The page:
"I've been intentional about incorporating Black designers into her wardrobe. Black designers have made undeniable contributions to the fashion industry... Even so, their work is underrepresented on daytime television."
How much of a say does Wendy have in what she wears?
Wendy is a very opinionated woman, so she has a lot of say in what she wears. The entire glam squad (Merrell Hollis on makeup and Jasmine Kelly on hair) meets with Wendy weekly to discuss what we're cooking up for the week ahead. It's her chance to say "Um... I'm not too sure about that dress" or "Maybe we should try that in a different color." This helps me keep the essence of her personality in every look.
How does COVID affect what you are able to pull?
While the pandemic has impacted my work in a number of ways, it hasn't really affected what I'm able to pull, because a lot of PR companies do not loan to our show. Black stylists have always had a difficult time being able to pull looks, especially when their clients are Black. Would I love for fashion publicists to loan to us? Of course! But the reality is that my assistant Chanel Smith and I have been forced to be exceedingly resourceful and creative in order to source items for Wendy to wear. All of the rejection letters, unanswered emails and "sorry we don't have any samples available" auto-responses from fashion and brand publicists have deepened our appreciation for the brands that do work with us. The challenges we face are indicative of a more deeply entrenched problem in the fashion industry around equity and inclusion, specifically as it relates to race. As brands and companies embark on their post-June 2020 journeys to develop anti-racist policies, I hope that a key part of their inclusion strategy is to ensure that their designs are seen on diverse bodies; this should include a range of complexions, sizes, genders, abilities, and so on.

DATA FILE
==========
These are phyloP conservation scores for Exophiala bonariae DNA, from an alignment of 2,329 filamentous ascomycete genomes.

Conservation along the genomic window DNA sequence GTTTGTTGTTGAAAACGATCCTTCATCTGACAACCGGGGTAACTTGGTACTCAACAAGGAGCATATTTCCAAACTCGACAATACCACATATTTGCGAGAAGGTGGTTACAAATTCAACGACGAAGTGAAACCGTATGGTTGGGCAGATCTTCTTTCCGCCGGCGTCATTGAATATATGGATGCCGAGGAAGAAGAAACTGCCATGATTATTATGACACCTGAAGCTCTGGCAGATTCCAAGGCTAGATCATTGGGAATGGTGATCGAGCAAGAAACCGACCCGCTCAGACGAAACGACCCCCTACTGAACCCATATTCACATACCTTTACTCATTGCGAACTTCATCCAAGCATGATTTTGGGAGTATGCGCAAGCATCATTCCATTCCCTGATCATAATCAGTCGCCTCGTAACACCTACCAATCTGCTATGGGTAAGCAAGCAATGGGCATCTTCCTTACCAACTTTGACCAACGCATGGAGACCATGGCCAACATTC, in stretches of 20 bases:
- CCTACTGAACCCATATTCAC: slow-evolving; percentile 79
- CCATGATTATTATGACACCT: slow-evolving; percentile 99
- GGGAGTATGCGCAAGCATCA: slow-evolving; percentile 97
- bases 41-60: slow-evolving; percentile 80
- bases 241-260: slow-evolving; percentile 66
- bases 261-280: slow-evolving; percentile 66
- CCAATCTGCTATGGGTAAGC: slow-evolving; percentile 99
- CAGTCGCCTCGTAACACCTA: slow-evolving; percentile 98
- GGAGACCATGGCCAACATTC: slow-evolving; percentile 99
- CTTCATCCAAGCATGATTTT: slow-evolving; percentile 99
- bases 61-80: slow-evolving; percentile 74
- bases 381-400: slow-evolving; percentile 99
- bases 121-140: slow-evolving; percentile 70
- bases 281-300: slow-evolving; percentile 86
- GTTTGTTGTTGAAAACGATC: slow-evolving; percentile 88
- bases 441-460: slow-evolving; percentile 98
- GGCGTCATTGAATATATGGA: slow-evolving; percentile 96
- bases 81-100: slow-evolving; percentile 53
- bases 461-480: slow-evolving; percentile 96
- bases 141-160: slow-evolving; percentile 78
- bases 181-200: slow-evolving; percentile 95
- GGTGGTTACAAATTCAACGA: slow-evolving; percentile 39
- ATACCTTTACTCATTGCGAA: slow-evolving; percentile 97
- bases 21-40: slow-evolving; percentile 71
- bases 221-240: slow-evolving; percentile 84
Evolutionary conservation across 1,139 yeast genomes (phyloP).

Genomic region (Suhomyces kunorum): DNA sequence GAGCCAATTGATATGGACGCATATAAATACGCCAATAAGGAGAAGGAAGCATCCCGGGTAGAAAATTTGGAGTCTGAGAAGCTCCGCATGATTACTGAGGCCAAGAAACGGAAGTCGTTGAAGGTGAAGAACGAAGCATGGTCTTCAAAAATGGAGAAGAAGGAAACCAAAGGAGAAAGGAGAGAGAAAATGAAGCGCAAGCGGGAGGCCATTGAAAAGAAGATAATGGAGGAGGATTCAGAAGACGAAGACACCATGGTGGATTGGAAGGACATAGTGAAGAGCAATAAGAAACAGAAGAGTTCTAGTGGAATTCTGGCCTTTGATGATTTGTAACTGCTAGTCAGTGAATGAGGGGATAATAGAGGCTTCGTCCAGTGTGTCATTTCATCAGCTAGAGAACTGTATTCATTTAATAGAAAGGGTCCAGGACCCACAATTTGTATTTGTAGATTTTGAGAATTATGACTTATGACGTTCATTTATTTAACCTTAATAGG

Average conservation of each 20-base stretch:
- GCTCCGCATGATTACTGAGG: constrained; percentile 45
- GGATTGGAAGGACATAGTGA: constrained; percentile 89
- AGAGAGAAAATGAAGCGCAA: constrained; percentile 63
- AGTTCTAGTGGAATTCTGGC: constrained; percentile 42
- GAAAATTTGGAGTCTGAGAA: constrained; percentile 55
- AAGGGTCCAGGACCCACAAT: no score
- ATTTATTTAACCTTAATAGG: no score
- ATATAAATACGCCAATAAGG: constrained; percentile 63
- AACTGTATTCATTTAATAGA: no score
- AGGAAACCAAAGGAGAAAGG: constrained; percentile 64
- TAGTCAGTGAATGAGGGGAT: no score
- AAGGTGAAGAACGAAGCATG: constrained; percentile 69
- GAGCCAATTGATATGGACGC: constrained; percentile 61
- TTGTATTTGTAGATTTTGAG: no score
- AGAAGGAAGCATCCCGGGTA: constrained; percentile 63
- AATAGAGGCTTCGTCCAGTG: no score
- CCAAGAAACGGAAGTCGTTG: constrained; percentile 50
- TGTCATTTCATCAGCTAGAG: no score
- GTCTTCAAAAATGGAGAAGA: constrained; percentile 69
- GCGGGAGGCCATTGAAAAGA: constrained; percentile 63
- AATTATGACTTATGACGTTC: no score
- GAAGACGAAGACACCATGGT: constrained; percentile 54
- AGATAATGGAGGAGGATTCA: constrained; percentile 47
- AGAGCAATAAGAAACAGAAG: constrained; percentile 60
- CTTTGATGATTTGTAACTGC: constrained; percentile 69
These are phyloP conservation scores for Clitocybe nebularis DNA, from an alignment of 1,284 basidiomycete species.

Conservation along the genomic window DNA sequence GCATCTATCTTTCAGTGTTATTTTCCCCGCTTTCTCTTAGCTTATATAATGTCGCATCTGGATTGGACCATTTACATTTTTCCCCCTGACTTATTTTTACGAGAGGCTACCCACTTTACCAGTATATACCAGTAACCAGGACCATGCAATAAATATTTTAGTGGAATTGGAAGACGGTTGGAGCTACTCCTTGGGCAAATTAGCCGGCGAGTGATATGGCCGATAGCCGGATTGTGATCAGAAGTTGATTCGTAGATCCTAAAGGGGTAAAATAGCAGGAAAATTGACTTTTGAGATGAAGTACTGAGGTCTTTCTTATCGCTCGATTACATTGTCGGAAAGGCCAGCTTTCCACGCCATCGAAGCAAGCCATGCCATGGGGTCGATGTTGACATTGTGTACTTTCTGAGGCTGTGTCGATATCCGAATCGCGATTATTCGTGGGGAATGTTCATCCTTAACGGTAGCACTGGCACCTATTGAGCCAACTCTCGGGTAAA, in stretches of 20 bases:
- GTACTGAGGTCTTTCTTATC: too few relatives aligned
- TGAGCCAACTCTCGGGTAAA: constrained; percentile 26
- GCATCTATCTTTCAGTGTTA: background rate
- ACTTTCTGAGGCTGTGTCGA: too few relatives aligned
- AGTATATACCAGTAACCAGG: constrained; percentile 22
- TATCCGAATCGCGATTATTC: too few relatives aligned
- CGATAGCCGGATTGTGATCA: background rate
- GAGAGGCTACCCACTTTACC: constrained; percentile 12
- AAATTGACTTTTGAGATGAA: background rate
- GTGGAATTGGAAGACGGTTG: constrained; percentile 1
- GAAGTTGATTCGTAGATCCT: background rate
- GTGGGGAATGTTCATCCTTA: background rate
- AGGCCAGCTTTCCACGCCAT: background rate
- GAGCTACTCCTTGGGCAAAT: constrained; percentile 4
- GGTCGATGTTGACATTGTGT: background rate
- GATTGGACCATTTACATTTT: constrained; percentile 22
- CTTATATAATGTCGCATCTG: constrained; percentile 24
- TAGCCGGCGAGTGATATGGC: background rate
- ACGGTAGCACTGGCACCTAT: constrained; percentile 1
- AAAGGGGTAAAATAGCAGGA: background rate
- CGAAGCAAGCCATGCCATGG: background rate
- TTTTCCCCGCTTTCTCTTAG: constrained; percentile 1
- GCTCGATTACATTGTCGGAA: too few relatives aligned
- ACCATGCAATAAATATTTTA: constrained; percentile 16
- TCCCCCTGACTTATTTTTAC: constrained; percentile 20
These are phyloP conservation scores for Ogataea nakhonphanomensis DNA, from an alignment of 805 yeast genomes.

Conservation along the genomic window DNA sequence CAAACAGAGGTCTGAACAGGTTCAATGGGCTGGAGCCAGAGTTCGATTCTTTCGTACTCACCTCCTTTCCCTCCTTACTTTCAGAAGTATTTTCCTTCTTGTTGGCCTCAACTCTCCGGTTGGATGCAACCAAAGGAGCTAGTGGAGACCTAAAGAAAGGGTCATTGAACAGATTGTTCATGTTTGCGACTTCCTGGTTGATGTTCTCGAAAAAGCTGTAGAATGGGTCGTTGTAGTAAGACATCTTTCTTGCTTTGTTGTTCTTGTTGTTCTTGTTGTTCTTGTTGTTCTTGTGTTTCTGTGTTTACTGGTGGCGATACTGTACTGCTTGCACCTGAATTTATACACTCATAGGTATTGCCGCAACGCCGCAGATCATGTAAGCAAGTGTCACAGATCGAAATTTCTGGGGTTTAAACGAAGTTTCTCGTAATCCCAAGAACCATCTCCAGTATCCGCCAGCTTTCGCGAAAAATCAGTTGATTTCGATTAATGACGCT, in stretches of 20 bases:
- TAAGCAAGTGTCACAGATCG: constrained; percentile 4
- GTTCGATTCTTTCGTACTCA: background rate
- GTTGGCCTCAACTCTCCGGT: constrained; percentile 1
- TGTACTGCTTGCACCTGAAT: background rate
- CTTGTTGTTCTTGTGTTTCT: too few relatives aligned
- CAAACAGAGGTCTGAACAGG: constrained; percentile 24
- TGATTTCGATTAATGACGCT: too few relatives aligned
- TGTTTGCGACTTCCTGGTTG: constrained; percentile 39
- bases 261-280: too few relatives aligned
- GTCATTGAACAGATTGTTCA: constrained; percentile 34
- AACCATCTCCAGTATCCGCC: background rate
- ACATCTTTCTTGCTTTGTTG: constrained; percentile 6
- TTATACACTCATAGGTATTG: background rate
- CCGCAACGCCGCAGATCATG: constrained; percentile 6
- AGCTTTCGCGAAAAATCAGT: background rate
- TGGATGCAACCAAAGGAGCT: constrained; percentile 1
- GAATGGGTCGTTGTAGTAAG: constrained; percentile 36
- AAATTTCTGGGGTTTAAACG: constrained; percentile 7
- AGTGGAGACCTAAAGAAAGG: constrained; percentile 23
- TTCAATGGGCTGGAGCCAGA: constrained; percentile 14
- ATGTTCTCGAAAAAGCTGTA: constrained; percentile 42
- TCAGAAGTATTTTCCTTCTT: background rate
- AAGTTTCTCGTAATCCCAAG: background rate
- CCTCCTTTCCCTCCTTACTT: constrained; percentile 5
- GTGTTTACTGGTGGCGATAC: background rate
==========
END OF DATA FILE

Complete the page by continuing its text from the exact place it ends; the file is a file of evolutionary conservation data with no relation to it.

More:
"Black stylists have always had a difficult time being able to pull looks especially when their clients are Black. Would I love for fashion publicists to loan to us? Of course! But the reality is that my assistant Chanel Smith and I have been forced to be exceedingly resourceful and creative in order to source items for Wendy to wear."
Do you have a dream client to style?
This is such a tough question! I would have so much fun styling a music artist because of the versatility of their work. Styling a client across mediums — for music videos, live performances, photoshoots, and red carpets — would be a welcome challenge. Also, I think my work shows how much I enjoy the daytime television space, so costume design for scripted television and movies would also be a good fit for me.
Anything else I should know pertinent to knowing about you and what you stand for creatively?
I love a reference as much as I love embracing new talent. As a Black man, I understand the impact of controlling narratives and the importance of authentic storytelling. My core values as a stylist reflect my attention to what stories are shared, how they're told and who tells them. I hope those ethical commitments are reflected in everything associated with Willie Sinclair III. I am passionate about creating and am so excited to share more.
Welcome to "Wear Me Out," a column by pop culture fiend Evan Ross Katz that takes a look at the week in celebrity dressing. From award shows and movie premieres to grocery store runs, he'll keep you up to date on what your favorite celebs have recently worn to the biggest and most inconsequential events.
Header image: Reynolds Fernandez